Applies to: 

  1. SQL Server 2012 SP1 (build number 11.0.3000 and later)
  2.  SQL Server 2008 R2 SP1 (build 10.50.2500 and later), using Analysis Services cubes having aggregation designs on a partition


Aggregation indexing has been disabled in recent service packs, causing an error to occur when an aggregation index file no longer exists.

The error is ‘file could not be opened’ and it specifies a path to a non-existent aggregation index file (of either * or * file type).  

Aggregation indexes were intended to speed up queries on very large aggregations. Midway through the SQL Server 2008 R2 SP1 release (in Cumulative Update 5), the server stopped building these index file because they were not delivering sufficient value. Aggregations are supposed to be much smaller than partition data, and much faster to scan. However, over time it was found that index files were not boosting query performance to levels that justified the cost of building and maintaining them during processing. For this reason, indexing was turned off.

This change was introduced in SQL Server 2008 R2 SP1, and then ported to SQL Server 2012 in its SP1 release. If you are running SP1 or later of either 2008 R2 or 2012, you might encounter errors due to missing index files.

To resolve this error, you need to rebuild the indexes. The following sections provide further information about the error and its resolution.


Following is an example of an error that is likely to occur when a partition references an aggregation index file that no longer exists:

The file 'H:\Program Files\Microsoft SQL Server\MSAS11.MSSQLSERVER\OLAP\Data\Adventure Works DW 2008R2.0.db\Adventure Works.0.cub\Fact Internet Sales 1.0.det\Internet_Sales_2003.0.prt\ -1.Dim Product.End' could not be opened. Please check the file for permissions or see if other applications locked it.

Notice the -1 in the filename. The -1 occurs when no version of the file can be found.

It’s possible to see similar errors with slightly different wording. The significant part of this error is the “-1” in the filename. The filename is constructed from metadata. The “-1” is read from metadata in the partition.  When the index was originally defined, this value would have been “1”. Now that indexes are disabled, the value is “-1”, which results in a file not found error.

Example File name and location (file type = MAP, inside a partition folder)

The following example provides background information on the files mentioned in the error message.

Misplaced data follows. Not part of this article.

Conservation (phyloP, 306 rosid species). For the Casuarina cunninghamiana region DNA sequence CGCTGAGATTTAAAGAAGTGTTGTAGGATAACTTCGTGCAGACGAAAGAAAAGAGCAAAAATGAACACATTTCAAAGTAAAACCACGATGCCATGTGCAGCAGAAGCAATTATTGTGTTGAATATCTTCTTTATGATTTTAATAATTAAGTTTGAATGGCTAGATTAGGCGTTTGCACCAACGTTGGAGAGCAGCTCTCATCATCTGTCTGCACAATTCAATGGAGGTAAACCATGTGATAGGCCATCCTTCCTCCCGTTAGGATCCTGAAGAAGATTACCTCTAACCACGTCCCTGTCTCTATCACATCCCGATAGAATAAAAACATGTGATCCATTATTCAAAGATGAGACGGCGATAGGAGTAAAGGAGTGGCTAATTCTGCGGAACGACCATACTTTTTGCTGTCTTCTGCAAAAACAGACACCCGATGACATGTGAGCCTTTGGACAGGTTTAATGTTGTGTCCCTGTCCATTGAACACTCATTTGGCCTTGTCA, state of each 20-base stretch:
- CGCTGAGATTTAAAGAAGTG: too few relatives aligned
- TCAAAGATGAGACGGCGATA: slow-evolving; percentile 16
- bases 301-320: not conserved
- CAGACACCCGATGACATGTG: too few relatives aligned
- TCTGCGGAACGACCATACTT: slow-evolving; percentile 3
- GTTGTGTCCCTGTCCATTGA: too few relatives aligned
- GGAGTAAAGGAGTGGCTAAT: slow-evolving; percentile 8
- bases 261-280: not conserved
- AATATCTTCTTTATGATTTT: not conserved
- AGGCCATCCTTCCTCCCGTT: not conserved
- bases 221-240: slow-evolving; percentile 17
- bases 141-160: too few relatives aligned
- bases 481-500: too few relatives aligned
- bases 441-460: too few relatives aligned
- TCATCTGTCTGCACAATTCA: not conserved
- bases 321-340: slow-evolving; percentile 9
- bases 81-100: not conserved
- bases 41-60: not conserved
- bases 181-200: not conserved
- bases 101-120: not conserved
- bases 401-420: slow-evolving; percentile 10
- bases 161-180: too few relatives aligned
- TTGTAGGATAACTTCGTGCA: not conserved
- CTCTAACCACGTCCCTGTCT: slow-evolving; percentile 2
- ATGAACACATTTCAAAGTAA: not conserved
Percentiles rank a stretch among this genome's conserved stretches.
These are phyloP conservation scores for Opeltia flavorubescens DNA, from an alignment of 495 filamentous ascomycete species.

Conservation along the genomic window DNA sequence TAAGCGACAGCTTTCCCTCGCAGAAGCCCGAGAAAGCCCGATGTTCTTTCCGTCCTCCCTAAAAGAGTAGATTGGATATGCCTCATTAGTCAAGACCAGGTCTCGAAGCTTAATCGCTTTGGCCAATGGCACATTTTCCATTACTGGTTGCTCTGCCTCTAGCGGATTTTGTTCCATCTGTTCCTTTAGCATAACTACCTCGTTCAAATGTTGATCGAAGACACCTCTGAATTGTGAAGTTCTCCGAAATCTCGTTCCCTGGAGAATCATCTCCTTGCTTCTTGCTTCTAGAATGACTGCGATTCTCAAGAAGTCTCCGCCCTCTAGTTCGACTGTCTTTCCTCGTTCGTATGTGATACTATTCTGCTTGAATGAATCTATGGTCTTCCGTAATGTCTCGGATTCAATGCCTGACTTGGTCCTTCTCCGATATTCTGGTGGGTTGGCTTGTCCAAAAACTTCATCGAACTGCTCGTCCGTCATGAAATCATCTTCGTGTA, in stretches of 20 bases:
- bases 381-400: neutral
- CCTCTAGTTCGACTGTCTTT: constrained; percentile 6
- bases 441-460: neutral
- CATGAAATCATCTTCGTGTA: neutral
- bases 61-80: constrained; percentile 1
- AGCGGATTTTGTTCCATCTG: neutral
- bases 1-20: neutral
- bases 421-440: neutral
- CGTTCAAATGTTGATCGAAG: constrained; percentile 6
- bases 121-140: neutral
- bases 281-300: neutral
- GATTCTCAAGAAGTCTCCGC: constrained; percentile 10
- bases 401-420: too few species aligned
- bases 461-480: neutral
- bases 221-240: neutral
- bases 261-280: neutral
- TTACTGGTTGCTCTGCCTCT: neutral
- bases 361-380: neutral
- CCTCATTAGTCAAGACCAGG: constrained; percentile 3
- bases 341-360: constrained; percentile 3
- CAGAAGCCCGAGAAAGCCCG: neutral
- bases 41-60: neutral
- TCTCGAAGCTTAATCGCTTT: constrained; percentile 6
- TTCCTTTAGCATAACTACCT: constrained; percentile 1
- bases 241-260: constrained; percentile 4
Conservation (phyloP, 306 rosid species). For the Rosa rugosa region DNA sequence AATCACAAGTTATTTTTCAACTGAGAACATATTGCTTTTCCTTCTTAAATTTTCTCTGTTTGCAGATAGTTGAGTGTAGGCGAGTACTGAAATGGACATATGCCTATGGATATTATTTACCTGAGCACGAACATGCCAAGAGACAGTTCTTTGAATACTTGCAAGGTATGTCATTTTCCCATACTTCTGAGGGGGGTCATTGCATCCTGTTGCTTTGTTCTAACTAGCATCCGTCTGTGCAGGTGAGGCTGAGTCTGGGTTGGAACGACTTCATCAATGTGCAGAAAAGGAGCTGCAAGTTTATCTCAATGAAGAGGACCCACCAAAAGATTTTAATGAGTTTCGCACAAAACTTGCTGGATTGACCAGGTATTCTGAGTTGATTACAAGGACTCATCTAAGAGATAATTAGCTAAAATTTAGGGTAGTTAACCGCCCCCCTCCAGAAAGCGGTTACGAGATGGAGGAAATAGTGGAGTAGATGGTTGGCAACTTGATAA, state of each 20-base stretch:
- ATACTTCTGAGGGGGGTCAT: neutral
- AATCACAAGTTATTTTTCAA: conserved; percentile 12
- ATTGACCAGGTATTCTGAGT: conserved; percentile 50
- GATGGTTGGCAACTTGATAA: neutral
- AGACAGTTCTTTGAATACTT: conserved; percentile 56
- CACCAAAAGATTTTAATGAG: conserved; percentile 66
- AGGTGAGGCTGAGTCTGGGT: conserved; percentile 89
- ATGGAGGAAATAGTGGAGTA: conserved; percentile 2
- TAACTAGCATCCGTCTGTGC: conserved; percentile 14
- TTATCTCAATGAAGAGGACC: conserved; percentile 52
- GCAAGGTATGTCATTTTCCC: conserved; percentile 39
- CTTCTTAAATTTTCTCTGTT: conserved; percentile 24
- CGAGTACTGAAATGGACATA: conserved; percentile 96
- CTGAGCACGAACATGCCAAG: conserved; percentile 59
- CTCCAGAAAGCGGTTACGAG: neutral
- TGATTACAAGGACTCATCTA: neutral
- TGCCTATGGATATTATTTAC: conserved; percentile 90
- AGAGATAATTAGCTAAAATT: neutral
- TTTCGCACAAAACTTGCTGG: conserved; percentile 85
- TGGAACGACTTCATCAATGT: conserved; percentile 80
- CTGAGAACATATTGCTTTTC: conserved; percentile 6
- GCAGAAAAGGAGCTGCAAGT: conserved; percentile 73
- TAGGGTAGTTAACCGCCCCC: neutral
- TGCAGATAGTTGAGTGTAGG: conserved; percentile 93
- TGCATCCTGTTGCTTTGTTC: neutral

Given the following fully qualified path:

H:\Program Files\Microsoft SQL Server\MSAS11.MSSQLSERVER\OLAP\Data\Adventure Works DW 2008R2.0.db\Adventure Works.0.cub\Fact Internet Sales 1.0.det\Internet_Sales_2003.0.prt\ 5.Dim Product.End

The filename has the following parts:

  • Path is a partition folder (ending in .prt)
  • File type of the aggregation index file is .map (there is also a corresponding .hdr file)
  • Filename begins with a version number. In this example, the version number is 5.  File versions are incremented each time the partition is processed. On older cubes, this number might be very large.

These files were created in response to aggregation designs on a partition, for partitions exceeding a row count specified in the <AggIndexBuildThreshold>65536</AggIndexBuildThreshold> server configuration property.

If you do not have aggregation designs, or if the partition row count is below the threshold, you will not find any aggregation index files in your partitions.

NOTE: Partitions created or processed in full on SQL Server 2008 R2 SP1 CU5 or later will not have this problem. This error is primarily limited to older partitions that are processed before this change went into effect.



The solution is to rebuild the aggregations without indexing. Rebuilding the aggregation resets the metadata in the partition to correct values, clearing out any references to the index files.

You run ProcessClearIndexes followed by ProcessIndexes on each partition – this is the most efficient option. Orr you can do a Process Full on the partitions, measure groups, cube, or database. For more information about processing, see Processing objects in a multidimensional model.


Many thanks to Haidong Huang and Akshai Mirchandani for their considerable help in writing this post. Thanks to SQL Magazine for their article on build version numbers.